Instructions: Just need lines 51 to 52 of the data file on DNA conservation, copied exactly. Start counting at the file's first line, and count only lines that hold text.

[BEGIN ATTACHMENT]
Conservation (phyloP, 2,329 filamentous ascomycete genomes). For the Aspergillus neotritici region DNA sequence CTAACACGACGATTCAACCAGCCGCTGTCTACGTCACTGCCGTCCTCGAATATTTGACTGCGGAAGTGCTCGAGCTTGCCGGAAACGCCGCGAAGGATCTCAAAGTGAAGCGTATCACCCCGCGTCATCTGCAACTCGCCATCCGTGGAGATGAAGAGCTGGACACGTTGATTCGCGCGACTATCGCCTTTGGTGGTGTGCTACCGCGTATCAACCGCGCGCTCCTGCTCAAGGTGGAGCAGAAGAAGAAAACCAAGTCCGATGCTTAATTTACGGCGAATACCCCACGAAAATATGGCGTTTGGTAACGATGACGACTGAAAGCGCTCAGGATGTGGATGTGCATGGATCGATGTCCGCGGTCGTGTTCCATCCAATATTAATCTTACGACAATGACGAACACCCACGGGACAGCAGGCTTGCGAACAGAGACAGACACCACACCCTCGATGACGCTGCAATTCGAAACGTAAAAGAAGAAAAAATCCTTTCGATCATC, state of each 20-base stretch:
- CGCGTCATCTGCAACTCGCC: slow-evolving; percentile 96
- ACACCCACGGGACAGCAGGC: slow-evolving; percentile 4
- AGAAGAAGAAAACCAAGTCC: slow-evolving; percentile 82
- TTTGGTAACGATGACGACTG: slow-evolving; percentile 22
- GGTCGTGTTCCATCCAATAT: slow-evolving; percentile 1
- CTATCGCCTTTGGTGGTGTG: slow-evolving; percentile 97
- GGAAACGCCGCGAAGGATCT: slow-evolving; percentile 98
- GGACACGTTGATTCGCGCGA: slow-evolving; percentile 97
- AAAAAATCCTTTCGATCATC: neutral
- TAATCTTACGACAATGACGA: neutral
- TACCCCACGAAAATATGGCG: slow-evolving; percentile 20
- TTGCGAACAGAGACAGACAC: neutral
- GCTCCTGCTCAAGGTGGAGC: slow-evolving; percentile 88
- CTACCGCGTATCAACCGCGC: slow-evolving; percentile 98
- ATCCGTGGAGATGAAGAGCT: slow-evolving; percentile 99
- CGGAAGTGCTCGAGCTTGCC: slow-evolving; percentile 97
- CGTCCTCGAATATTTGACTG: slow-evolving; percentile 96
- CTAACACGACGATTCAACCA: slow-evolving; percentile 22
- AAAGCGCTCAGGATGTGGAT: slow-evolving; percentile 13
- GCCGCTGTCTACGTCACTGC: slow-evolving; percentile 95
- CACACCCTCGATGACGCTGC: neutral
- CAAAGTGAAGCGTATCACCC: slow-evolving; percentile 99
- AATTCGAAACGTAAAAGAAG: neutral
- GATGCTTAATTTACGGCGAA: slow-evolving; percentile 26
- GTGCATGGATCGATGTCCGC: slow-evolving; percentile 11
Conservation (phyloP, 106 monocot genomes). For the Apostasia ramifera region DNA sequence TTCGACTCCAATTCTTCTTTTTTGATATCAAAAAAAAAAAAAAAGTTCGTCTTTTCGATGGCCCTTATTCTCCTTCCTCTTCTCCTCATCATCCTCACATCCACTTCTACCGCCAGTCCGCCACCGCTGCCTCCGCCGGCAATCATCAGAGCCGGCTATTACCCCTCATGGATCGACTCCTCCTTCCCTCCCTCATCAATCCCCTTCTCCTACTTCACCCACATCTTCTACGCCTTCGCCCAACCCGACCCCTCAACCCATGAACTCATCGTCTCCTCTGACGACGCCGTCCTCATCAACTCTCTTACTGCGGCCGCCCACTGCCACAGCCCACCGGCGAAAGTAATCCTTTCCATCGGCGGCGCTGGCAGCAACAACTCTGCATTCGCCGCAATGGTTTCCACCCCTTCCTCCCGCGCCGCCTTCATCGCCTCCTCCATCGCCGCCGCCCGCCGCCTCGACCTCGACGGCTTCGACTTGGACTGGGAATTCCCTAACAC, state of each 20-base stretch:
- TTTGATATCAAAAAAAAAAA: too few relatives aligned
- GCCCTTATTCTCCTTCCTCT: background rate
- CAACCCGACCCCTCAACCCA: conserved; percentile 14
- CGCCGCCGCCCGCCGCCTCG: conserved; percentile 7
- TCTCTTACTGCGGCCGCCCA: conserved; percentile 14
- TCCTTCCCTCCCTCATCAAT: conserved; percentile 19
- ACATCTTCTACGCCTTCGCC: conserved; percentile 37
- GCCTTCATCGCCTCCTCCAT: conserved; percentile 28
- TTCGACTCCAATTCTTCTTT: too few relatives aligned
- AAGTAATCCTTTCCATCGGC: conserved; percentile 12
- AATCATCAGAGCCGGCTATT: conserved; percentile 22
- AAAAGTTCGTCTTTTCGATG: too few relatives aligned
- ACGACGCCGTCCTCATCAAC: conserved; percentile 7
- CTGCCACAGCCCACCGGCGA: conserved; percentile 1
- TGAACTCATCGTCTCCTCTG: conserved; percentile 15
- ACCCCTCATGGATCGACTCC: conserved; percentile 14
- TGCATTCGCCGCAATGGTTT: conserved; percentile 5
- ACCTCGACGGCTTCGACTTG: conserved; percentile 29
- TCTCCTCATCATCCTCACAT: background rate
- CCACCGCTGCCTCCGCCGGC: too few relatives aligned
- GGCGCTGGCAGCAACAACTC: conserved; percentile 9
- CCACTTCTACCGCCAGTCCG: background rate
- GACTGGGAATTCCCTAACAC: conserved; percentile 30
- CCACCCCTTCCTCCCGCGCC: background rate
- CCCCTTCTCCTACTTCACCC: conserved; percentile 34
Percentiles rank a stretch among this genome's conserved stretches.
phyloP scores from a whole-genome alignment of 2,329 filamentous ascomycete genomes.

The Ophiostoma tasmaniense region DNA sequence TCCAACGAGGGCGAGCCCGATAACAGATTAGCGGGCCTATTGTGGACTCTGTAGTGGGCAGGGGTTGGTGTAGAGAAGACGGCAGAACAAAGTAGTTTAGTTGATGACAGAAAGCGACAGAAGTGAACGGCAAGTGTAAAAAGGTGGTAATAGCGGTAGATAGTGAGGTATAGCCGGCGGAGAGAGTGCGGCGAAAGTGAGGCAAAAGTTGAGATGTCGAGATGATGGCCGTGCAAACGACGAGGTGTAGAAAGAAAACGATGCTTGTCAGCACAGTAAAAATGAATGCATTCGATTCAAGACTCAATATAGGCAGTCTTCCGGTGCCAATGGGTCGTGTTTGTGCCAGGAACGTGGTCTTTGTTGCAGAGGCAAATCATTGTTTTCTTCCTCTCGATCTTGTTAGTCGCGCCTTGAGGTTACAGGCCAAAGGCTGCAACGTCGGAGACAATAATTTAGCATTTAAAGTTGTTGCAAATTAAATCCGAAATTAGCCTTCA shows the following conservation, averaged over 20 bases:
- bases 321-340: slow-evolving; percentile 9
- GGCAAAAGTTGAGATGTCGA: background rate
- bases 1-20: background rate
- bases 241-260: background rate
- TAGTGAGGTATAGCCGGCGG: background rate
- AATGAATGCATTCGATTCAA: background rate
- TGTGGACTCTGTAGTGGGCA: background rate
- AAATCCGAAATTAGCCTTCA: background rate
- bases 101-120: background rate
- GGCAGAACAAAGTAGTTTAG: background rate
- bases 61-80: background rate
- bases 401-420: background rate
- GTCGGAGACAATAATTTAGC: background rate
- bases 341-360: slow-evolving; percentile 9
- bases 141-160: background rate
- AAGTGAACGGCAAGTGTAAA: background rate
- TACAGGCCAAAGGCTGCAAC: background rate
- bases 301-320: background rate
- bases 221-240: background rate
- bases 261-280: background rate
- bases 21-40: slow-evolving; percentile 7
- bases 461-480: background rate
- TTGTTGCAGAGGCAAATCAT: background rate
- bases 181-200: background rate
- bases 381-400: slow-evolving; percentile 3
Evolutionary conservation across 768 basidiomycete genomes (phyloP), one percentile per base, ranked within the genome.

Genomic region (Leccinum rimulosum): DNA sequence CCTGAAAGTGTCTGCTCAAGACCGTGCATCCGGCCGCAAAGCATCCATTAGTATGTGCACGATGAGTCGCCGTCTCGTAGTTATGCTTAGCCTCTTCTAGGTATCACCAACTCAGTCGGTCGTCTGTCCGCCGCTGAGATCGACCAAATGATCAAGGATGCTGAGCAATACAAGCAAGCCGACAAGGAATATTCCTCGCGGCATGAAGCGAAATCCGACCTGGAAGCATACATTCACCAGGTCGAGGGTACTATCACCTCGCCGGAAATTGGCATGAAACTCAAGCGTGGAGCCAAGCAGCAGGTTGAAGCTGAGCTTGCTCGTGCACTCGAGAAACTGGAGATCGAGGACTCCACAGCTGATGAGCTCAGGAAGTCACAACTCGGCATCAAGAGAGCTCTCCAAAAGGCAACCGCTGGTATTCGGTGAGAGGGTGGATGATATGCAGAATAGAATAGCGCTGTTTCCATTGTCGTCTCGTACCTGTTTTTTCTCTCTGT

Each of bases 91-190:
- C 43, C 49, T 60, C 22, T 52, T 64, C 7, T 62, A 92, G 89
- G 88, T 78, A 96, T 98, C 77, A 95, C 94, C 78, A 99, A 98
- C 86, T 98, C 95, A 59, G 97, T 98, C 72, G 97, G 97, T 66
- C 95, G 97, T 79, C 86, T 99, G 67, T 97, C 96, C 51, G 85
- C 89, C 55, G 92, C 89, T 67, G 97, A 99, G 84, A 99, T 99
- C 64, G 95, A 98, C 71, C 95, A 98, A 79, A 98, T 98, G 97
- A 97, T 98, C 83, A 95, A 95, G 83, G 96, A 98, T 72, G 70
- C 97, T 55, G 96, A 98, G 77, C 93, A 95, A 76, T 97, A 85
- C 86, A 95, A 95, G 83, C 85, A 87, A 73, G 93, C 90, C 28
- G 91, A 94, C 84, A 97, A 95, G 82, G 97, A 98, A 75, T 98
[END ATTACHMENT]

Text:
- CCACCCCTTCCTCCCGCGCC: background rate
- CCCCTTCTCCTACTTCACCC: conserved; percentile 34